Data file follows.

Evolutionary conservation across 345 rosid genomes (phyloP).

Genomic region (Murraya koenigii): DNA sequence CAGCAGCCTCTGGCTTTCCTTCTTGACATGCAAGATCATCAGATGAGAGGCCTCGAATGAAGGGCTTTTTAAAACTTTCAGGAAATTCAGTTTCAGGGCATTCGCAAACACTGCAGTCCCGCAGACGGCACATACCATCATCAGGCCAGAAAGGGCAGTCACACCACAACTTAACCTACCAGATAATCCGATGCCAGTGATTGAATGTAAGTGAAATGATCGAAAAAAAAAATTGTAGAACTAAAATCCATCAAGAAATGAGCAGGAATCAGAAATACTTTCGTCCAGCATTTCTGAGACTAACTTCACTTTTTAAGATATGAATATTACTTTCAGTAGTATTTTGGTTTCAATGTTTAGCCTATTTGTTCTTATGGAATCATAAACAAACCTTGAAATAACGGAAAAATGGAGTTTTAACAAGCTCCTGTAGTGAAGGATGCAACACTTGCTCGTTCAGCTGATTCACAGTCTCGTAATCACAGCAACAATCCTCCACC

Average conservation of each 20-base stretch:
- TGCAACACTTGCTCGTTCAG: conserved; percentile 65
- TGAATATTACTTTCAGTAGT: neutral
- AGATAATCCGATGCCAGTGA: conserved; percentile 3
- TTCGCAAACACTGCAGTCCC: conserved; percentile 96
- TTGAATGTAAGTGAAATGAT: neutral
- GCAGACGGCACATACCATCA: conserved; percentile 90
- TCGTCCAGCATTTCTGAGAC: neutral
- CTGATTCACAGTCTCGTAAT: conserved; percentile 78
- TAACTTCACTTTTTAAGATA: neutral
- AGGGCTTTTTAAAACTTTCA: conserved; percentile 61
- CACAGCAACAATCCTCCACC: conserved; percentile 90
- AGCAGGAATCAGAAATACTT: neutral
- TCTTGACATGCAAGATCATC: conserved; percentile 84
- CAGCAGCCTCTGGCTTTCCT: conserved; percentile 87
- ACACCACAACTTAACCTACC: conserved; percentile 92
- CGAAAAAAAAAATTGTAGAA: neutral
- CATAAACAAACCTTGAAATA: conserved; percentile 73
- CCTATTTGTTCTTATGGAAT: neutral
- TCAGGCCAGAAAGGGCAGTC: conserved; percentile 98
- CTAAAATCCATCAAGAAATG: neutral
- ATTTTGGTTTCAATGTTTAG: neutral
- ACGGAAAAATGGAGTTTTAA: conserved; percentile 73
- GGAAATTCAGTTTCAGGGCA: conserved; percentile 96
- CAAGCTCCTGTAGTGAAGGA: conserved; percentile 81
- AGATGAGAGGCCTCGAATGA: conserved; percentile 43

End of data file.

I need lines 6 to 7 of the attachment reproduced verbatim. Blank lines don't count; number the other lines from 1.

- AGATAATCCGATGCCAGTGA: conserved; percentile 3
- TTCGCAAACACTGCAGTCCC: conserved; percentile 96